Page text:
Before the final challenge, the Producers tipped their hand a little bit with a short sequence at the Doctor’s office with REMODELING CLAY pick to win it all since the begging Danni Allen and her trainer Jillian Michels. Dr Huzinga told Danni that she had gained 19 pounds of lean muscle in the 11 weeks that they’ve been on the ranch – a number that he had never seen in the prior 13 seasons. My reaction:
Me: “Well, she’s in the finals.”
Wife: “They just said she gained a ton of muscle. Why would that matter for this week?”
Me: “Because these trainers are Pros and they now know that she can dehydrate like crazy now with all that muscle. Kind of like a fighter before a bout. They’ll go straight cardio all week and just pull all of the water out.”
Fast forward to every workout we saw this week for Danni… cardio.
The final challenge was a classic for The Biggest Loser. The last big competition is always their “put the weight back on” challenge. In it, in some way, the contestants gradually add the weight that they’ve lost to their body or something they’re pushing, pulling of carrying. It’s a great device to show clips from the season of the previous weigh-ins. The winner would receive a one pound advantage on the scale in a the final weigh-in, something that could easily swing the finals. This season, Contestants pulled sleds up a snowy mountain adding the weight as they went. It was close race, but, in the end, perennial challenge bridesmaid Joe Ostaszewski edged Danni for the win and the advantage.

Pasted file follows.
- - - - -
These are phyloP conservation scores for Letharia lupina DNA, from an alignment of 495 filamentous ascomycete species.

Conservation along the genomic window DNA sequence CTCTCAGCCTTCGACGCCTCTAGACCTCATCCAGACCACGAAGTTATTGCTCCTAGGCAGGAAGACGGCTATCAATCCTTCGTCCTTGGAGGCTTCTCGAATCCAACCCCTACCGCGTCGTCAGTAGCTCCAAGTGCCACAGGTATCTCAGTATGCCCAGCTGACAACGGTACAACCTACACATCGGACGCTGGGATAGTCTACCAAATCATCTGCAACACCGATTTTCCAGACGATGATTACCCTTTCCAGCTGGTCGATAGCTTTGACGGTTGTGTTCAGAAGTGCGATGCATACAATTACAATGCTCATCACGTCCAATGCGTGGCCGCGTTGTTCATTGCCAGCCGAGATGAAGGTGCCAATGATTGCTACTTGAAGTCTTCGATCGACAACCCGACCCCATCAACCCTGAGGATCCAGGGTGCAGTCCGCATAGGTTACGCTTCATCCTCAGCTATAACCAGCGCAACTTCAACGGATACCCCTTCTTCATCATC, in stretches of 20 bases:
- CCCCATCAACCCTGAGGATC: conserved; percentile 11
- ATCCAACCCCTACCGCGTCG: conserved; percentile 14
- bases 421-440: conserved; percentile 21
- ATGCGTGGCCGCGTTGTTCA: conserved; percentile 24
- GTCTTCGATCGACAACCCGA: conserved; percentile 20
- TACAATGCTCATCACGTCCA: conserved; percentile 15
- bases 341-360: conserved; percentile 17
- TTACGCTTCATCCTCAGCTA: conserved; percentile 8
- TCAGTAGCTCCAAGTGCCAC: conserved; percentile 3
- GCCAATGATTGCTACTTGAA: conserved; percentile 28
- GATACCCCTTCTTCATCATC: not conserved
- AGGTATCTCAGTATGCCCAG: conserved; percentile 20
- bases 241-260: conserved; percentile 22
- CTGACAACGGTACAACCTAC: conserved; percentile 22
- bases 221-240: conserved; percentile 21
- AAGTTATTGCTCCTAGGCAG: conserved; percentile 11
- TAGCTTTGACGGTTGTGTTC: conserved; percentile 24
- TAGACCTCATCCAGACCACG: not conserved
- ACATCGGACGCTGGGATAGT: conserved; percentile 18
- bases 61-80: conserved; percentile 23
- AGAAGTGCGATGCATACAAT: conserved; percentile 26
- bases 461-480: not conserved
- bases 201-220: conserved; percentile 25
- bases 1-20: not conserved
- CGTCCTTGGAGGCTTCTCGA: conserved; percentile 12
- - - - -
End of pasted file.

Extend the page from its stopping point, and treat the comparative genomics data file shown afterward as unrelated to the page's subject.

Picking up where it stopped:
Foreshadowing moment number two came when, during Last Chance Workout, Bob Harper and Contestant Jeff Nichols shared a moment outside of the gym. Jeff, who lost his father at a young age, called Bob a father-figure and thanked him for pushing him. Bob, who clearly appears to have some unfulfilled “good enough for Dad” issues, broke down and pushed Jeff to be tougher and stronger. Despite our shared geography (Jeff is also a Michigan guy), I’ve been tough on him. I think Jeff is soft. I think he quits when things get hard. But, because he still has a lot of weight to lose, he’s a wildcard.
The final weigh in came and there was very little drama. Joe went first and dropped a five pounds. He seemed satisfied, but took some heat from Bob for such a “low” number on the last week. 21-year-old Jackson Carter was next and matched Joe with a five-spot. However, with Joe’s one pound advantage, Joe’s percentage for the week was higher and could not fall below the red line. Weight-loss (percentage) leader Gina McDonald was next and dropped just two pounds. She was very much as peace with her number and already seemed to be ready to go home. Jeff followed and put up an 11-spot locking in his place in the finals. Danni followed and, in what I can only assume was genius weight cutting technique, matched Jeff with 11 pounds. When the dust settled, it shook out like this:
- Finalists: Danni & Jeff
- America Votes Finalist: Joe or Jackson
- Out: Gina
Going into the finals, I’m standing by my pick of Danni to win it all. It’s really hers to lose at this point. But, winning the show is really just a snapshot in time. The real winners from this and any season are the ones who really learned how to change their lives, not how to win a game show.
Next week… we’ll wrap it up after the LIVE finale!